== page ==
More furloughs are expected at East Carolina University as a new committee begins the work of reshaping the institution to take on financial challenges posed by the coronavirus pandemic.

Interim Chancellor Ron Mitchelson said last week that the university will continue to implement temporary layoffs to address virus-related financial strains. The university already furloughed about 200 employees in July and two dozen more earlier this month.

“You should expect additional furloughs upcoming,” he told reporters in a remote news briefing on Wednesday. He did not say how many employees would be involved, citing that plans were pending approval from the University of North Carolina system.

Mitchelson’s comments came as the university announced the formation of its Fiscal Sustainability Coordinating Committee. Michael Van Scott, interim vice chancellor for research, economic development and engagement, will serve as chairman of the committee, which will look for ways to cut expenses and increase revenue.

“What we’ve experienced, really since 2008, is just a mounting pressure, a budgetary and financial pressure on our university,” Mitchelson said. “In the past, what we’ve done is to take an institutional approach, and that’s what this is.”

ECU launched a program prioritization effort focused on academic programming in 2011, followed in 2013 by a fiscal sustainability committee, which dealt with broader issues.

“I either led or co-led those two efforts so I am intimately familiar with how necessary, difficult and painful such campus processes are,” Mitchelson wrote in an Oct. 14 memorandum to faculty and staff.

“COVID-19 has served to intensify the existing (or anticipated) disruption to state and non-state funding,” he wrote. “So we need a plan to deal with short-run disruption and longer-term adaptation.”

Following state budget cuts in 2011, ECU lost the equivalent of eight filled full-time positions and more than 200 vacant positions. Mitchelson said positions the university has recently allowed to remain vacant could factor into cost savings.

“We have done a very good job over the last 15 months of doing somewhat of a modified freeze on hiring,” he said, though no number of vacant positions was available. “So we have certainly assembled a number of vacant positions that could prove useful in any adjustments that we make.”

While Mitchelson said it was too early to identify departments or programs that could face cuts, he said the committee will look at areas with low enrollment and will consider both academic and administrative efficiency.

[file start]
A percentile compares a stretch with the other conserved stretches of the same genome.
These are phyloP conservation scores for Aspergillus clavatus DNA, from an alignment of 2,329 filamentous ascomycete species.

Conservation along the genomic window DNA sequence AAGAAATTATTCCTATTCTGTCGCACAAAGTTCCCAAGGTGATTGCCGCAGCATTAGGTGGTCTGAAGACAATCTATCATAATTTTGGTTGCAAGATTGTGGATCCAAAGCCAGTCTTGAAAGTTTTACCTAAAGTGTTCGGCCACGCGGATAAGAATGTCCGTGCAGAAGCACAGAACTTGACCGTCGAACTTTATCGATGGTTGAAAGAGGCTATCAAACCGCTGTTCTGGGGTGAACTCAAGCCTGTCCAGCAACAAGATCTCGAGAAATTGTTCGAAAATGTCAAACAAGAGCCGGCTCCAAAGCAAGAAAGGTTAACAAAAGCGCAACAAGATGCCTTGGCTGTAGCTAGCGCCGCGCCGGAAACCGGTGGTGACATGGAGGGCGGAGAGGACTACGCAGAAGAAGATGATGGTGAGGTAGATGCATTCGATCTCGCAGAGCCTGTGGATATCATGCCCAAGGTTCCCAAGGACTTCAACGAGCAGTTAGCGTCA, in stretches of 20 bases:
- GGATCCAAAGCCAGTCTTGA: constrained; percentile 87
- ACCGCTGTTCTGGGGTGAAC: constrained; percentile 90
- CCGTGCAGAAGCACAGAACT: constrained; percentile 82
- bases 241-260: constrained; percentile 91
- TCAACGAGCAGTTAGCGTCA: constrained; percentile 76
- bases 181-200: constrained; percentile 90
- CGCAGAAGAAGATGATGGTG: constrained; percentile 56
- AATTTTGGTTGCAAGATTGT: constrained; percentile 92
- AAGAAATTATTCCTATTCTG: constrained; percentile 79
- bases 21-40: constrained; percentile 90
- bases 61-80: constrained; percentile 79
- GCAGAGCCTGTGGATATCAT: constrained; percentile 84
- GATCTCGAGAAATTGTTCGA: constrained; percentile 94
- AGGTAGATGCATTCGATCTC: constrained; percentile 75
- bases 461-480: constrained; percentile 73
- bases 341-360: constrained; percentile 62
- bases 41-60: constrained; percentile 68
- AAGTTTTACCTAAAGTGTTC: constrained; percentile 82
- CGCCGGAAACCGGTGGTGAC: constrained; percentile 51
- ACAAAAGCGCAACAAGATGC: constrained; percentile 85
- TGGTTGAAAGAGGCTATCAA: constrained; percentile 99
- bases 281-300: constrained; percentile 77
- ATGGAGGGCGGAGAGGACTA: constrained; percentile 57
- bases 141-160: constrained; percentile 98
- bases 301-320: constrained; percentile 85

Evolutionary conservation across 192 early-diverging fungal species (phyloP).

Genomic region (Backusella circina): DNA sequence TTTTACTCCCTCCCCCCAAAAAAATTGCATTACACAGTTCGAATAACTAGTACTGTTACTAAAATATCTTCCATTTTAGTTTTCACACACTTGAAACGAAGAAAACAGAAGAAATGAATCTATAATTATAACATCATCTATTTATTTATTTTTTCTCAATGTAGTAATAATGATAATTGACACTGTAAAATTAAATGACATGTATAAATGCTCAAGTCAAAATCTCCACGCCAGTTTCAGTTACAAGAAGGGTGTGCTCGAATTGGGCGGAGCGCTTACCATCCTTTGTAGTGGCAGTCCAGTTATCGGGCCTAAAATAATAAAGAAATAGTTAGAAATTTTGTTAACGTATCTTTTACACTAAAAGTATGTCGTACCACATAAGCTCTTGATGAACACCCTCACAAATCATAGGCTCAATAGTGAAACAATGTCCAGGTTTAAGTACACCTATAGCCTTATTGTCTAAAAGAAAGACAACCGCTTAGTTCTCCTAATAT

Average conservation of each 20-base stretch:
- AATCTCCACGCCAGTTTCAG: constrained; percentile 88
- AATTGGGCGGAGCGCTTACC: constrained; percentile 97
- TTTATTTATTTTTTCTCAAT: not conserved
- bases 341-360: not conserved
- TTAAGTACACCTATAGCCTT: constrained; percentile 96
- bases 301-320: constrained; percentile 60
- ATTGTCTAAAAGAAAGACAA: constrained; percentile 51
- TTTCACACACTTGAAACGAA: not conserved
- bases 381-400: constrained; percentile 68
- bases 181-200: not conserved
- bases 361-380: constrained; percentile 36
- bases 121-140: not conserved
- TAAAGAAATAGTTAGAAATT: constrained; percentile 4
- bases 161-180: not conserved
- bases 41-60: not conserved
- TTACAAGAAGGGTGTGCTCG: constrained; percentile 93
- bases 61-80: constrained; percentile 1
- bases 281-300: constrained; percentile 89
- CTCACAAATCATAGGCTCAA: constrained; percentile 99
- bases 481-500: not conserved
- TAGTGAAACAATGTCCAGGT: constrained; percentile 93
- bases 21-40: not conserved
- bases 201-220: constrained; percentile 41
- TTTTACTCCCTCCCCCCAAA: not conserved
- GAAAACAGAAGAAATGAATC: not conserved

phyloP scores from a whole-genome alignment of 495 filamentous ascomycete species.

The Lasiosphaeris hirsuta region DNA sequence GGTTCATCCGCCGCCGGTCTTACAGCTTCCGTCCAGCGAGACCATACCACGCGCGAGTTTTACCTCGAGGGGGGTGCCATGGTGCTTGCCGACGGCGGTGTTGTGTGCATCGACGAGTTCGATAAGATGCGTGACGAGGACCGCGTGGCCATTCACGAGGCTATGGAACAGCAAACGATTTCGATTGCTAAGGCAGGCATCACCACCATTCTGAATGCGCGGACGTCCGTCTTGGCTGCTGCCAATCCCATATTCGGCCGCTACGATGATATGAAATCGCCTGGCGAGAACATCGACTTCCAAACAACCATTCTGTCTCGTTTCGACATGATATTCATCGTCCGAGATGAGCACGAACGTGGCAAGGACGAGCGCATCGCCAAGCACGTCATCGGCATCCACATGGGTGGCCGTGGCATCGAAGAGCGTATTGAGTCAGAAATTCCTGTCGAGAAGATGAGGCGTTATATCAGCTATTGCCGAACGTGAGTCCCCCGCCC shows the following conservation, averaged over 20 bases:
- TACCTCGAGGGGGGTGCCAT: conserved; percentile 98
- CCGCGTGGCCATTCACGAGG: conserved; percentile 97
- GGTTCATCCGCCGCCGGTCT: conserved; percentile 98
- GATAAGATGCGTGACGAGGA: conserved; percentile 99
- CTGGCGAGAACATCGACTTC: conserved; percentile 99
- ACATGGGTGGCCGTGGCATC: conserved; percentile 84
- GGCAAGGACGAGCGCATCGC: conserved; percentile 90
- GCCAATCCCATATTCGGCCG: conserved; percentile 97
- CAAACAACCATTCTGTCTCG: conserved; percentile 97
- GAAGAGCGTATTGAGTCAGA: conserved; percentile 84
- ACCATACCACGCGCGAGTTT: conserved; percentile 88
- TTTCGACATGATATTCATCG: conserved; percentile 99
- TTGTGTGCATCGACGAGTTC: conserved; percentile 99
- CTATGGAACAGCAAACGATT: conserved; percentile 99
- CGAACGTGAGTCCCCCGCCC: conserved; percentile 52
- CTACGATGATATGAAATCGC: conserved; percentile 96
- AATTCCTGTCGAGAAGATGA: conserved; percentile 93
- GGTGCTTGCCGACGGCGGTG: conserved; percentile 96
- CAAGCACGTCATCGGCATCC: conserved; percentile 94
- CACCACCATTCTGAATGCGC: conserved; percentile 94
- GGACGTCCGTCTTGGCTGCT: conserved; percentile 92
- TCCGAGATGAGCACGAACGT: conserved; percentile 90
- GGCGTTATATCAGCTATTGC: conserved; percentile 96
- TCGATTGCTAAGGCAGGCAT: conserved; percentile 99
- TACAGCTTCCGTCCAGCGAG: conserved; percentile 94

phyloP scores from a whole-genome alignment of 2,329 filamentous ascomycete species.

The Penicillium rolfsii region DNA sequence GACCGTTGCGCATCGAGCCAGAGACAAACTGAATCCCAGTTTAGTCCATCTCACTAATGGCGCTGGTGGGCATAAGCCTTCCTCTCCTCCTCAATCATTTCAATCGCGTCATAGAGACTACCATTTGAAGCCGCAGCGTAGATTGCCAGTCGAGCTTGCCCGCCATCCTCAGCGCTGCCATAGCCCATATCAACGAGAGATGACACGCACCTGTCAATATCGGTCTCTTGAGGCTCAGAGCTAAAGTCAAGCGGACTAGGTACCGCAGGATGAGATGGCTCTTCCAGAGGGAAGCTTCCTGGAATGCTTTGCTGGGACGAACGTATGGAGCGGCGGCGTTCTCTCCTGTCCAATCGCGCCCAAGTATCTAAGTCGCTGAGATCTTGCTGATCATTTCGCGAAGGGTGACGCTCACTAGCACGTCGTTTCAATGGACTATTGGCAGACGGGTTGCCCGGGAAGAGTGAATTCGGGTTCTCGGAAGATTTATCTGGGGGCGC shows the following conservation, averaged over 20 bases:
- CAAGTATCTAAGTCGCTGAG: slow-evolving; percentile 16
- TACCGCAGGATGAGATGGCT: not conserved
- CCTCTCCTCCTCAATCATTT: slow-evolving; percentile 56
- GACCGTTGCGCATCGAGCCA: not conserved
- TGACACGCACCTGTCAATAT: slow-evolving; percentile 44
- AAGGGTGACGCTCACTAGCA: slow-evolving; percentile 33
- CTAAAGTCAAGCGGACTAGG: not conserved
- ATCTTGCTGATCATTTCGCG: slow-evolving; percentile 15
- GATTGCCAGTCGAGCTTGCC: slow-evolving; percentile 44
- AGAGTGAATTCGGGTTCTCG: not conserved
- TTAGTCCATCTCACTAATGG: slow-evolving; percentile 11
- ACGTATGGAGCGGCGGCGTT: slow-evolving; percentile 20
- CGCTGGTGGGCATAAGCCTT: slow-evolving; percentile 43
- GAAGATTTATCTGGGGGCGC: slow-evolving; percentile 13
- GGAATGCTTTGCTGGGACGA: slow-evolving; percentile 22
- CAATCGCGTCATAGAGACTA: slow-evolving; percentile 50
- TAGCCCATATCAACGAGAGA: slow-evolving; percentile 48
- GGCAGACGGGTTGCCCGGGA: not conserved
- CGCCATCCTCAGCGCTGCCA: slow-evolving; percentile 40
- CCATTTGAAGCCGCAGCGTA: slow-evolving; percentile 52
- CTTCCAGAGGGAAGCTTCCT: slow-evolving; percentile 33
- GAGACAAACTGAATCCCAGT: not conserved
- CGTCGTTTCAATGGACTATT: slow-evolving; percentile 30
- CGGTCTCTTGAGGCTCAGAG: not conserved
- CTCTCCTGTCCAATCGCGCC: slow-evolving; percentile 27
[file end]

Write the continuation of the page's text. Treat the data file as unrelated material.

“A university this large gets pretty ‘silo-ed,’ and some of the functions that have spread out over each silo can, in fact, be centralized with fewer employees needed to achieve the mission,” he said. “So we’ll be looking for those kinds of efficiencies and savings as well.”

He pointed to the elimination of the college of human ecology, a change implemented following the recommendation of a previous fiscal sustainability committee, as a case where consolidation was effective.

“We actually took very good departments and put them in places where I think they flourished but, at the same time, we’re not paying for a dean’s office,” Mitchelson said. “So we reduced administrative costs markedly, hundreds of thousands of dollars annually.”

But Mitchelson said the committee will not be focused solely on cost reduction but also will work to determine which programs require a greater investment of university funds. He said ECU’s engineering and nursing programs received funding increases as a result of previous reallocation recommendations.

“I want to make doubly sure that we think not only of retraction but also expansion,” Mitchelson said. “Which kinds of academic programs do we think we can actually grow so that ECU is as attractive a destination as we can possibly be? We simply can’t sit here and cut our way to excellence.”

He said the university could see expanded revenue from increasing online enrollment, creating new degree programs and developing the Millennial Campus.

ECU and developer Elliott Sidewalk Communities earlier this month unveiled Intersect East, a $155 million development project that is part of ECU’s Millennial Campus. The eight-year project, which aims to transform the downtown historic warehouse district into an urban hub, eventually will encompass 14 buildings over 19 acres.

“We’re going to think creatively,” Mitchelson said. “...What we have to make sure is we’re doing just as good a job achieving the mission as we can, and that often requires a little self-reflection, a little review, a little self-study in order to make sure that we’re being as efficient and effective as we can possibly be for our students and for our region.

“I think we would do this (form a fiscal sustainability committee) regardless of the kinds of financial pressures that we currently feel,” he said. “It’s a good idea.”

The committee is scheduled to submit its recommendations to the chancellor by the end of June.

Additional committee members include Chris Locklear, Stephanie Coleman, Puri Martinez, Mark Bowler, Keith Keene, Ken Wyatt, Hector Molina, Aisha Powell, Wendy Sergeant, Gary Vanderpool, Chris Stansbury, Kendra Alexander, Paul Schwager, Jamie Perry, Beverly King and Margaret Macready.

Contact Kim Grizzard at kgrizzard@reflector.com or call 329-9578.